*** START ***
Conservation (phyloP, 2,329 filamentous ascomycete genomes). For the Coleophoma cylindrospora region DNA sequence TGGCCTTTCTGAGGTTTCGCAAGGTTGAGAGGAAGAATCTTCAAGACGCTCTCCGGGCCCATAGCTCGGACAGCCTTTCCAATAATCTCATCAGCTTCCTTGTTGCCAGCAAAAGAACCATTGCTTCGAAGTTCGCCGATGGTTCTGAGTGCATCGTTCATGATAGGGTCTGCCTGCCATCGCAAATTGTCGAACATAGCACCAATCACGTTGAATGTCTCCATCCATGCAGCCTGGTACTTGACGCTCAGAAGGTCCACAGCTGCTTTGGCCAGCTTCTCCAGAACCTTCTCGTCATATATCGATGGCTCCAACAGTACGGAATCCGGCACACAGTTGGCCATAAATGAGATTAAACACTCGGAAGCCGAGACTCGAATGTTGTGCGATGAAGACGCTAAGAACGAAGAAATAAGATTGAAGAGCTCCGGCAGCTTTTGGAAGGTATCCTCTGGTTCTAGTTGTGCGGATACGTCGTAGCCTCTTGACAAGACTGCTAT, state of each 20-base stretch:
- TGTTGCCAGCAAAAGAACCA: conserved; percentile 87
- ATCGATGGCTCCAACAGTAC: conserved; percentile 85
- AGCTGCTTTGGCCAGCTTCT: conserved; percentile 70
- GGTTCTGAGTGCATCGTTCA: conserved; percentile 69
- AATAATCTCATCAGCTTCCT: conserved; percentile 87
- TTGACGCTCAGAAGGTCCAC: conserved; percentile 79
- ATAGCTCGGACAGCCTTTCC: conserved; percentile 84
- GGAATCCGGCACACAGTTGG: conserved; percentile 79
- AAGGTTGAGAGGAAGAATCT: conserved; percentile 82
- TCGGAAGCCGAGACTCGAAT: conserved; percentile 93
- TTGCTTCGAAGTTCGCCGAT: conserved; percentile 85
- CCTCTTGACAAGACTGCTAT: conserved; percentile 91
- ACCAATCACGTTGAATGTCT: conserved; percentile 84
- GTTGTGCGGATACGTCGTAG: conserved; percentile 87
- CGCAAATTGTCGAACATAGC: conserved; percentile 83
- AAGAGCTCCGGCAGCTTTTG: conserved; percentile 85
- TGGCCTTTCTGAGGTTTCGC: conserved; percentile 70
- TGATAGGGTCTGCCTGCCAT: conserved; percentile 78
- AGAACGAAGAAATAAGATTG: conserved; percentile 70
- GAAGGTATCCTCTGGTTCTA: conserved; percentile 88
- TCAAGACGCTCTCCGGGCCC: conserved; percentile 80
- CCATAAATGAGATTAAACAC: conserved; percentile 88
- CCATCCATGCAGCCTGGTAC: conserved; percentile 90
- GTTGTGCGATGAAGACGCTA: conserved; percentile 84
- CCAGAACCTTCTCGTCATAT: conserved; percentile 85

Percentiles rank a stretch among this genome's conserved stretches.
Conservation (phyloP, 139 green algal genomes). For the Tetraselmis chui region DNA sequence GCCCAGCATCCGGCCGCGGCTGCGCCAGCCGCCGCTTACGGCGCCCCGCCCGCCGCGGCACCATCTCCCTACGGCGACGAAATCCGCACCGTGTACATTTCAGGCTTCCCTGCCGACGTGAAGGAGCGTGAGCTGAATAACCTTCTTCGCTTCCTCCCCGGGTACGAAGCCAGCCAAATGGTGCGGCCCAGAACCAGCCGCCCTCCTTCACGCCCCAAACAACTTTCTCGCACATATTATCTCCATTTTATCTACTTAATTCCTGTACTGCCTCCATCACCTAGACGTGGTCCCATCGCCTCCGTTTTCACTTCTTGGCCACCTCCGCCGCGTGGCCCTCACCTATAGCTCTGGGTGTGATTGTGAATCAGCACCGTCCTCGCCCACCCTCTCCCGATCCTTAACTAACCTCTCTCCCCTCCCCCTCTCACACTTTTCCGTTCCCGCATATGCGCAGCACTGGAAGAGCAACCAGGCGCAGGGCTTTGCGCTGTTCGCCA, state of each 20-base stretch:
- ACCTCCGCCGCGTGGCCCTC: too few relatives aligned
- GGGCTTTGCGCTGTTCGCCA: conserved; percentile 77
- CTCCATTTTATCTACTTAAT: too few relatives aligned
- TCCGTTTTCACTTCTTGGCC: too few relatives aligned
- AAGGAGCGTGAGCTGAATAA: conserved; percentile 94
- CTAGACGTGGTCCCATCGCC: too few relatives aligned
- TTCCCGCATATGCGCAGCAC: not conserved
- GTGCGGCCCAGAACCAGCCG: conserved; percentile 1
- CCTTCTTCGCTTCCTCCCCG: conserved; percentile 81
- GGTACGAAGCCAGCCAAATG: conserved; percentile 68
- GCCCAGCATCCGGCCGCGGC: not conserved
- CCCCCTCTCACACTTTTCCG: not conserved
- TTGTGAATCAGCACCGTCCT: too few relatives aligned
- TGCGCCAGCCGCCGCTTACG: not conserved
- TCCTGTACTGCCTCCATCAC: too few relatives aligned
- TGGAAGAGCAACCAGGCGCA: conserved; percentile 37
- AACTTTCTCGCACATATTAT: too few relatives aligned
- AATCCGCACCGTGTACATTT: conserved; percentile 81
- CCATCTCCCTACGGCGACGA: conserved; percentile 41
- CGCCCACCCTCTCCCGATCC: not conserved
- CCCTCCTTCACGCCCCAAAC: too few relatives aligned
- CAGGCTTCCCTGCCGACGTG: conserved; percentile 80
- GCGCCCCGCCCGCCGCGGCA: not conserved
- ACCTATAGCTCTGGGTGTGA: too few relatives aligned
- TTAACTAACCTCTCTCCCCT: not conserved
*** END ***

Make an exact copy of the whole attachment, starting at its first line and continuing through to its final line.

Conservation (phyloP, 2,329 filamentous ascomycete genomes). For the Coleophoma cylindrospora region DNA sequence TGGCCTTTCTGAGGTTTCGCAAGGTTGAGAGGAAGAATCTTCAAGACGCTCTCCGGGCCCATAGCTCGGACAGCCTTTCCAATAATCTCATCAGCTTCCTTGTTGCCAGCAAAAGAACCATTGCTTCGAAGTTCGCCGATGGTTCTGAGTGCATCGTTCATGATAGGGTCTGCCTGCCATCGCAAATTGTCGAACATAGCACCAATCACGTTGAATGTCTCCATCCATGCAGCCTGGTACTTGACGCTCAGAAGGTCCACAGCTGCTTTGGCCAGCTTCTCCAGAACCTTCTCGTCATATATCGATGGCTCCAACAGTACGGAATCCGGCACACAGTTGGCCATAAATGAGATTAAACACTCGGAAGCCGAGACTCGAATGTTGTGCGATGAAGACGCTAAGAACGAAGAAATAAGATTGAAGAGCTCCGGCAGCTTTTGGAAGGTATCCTCTGGTTCTAGTTGTGCGGATACGTCGTAGCCTCTTGACAAGACTGCTAT, state of each 20-base stretch:
- TGTTGCCAGCAAAAGAACCA: conserved; percentile 87
- ATCGATGGCTCCAACAGTAC: conserved; percentile 85
- AGCTGCTTTGGCCAGCTTCT: conserved; percentile 70
- GGTTCTGAGTGCATCGTTCA: conserved; percentile 69
- AATAATCTCATCAGCTTCCT: conserved; percentile 87
- TTGACGCTCAGAAGGTCCAC: conserved; percentile 79
- ATAGCTCGGACAGCCTTTCC: conserved; percentile 84
- GGAATCCGGCACACAGTTGG: conserved; percentile 79
- AAGGTTGAGAGGAAGAATCT: conserved; percentile 82
- TCGGAAGCCGAGACTCGAAT: conserved; percentile 93
- TTGCTTCGAAGTTCGCCGAT: conserved; percentile 85
- CCTCTTGACAAGACTGCTAT: conserved; percentile 91
- ACCAATCACGTTGAATGTCT: conserved; percentile 84
- GTTGTGCGGATACGTCGTAG: conserved; percentile 87
- CGCAAATTGTCGAACATAGC: conserved; percentile 83
- AAGAGCTCCGGCAGCTTTTG: conserved; percentile 85
- TGGCCTTTCTGAGGTTTCGC: conserved; percentile 70
- TGATAGGGTCTGCCTGCCAT: conserved; percentile 78
- AGAACGAAGAAATAAGATTG: conserved; percentile 70
- GAAGGTATCCTCTGGTTCTA: conserved; percentile 88
- TCAAGACGCTCTCCGGGCCC: conserved; percentile 80
- CCATAAATGAGATTAAACAC: conserved; percentile 88
- CCATCCATGCAGCCTGGTAC: conserved; percentile 90
- GTTGTGCGATGAAGACGCTA: conserved; percentile 84
- CCAGAACCTTCTCGTCATAT: conserved; percentile 85

Percentiles rank a stretch among this genome's conserved stretches.
Conservation (phyloP, 139 green algal genomes). For the Tetraselmis chui region DNA sequence GCCCAGCATCCGGCCGCGGCTGCGCCAGCCGCCGCTTACGGCGCCCCGCCCGCCGCGGCACCATCTCCCTACGGCGACGAAATCCGCACCGTGTACATTTCAGGCTTCCCTGCCGACGTGAAGGAGCGTGAGCTGAATAACCTTCTTCGCTTCCTCCCCGGGTACGAAGCCAGCCAAATGGTGCGGCCCAGAACCAGCCGCCCTCCTTCACGCCCCAAACAACTTTCTCGCACATATTATCTCCATTTTATCTACTTAATTCCTGTACTGCCTCCATCACCTAGACGTGGTCCCATCGCCTCCGTTTTCACTTCTTGGCCACCTCCGCCGCGTGGCCCTCACCTATAGCTCTGGGTGTGATTGTGAATCAGCACCGTCCTCGCCCACCCTCTCCCGATCCTTAACTAACCTCTCTCCCCTCCCCCTCTCACACTTTTCCGTTCCCGCATATGCGCAGCACTGGAAGAGCAACCAGGCGCAGGGCTTTGCGCTGTTCGCCA, state of each 20-base stretch:
- ACCTCCGCCGCGTGGCCCTC: too few relatives aligned
- GGGCTTTGCGCTGTTCGCCA: conserved; percentile 77
- CTCCATTTTATCTACTTAAT: too few relatives aligned
- TCCGTTTTCACTTCTTGGCC: too few relatives aligned
- AAGGAGCGTGAGCTGAATAA: conserved; percentile 94
- CTAGACGTGGTCCCATCGCC: too few relatives aligned
- TTCCCGCATATGCGCAGCAC: not conserved
- GTGCGGCCCAGAACCAGCCG: conserved; percentile 1
- CCTTCTTCGCTTCCTCCCCG: conserved; percentile 81
- GGTACGAAGCCAGCCAAATG: conserved; percentile 68
- GCCCAGCATCCGGCCGCGGC: not conserved
- CCCCCTCTCACACTTTTCCG: not conserved
- TTGTGAATCAGCACCGTCCT: too few relatives aligned
- TGCGCCAGCCGCCGCTTACG: not conserved
- TCCTGTACTGCCTCCATCAC: too few relatives aligned
- TGGAAGAGCAACCAGGCGCA: conserved; percentile 37
- AACTTTCTCGCACATATTAT: too few relatives aligned
- AATCCGCACCGTGTACATTT: conserved; percentile 81
- CCATCTCCCTACGGCGACGA: conserved; percentile 41
- CGCCCACCCTCTCCCGATCC: not conserved
- CCCTCCTTCACGCCCCAAAC: too few relatives aligned
- CAGGCTTCCCTGCCGACGTG: conserved; percentile 80
- GCGCCCCGCCCGCCGCGGCA: not conserved
- ACCTATAGCTCTGGGTGTGA: too few relatives aligned
- TTAACTAACCTCTCTCCCCT: not conserved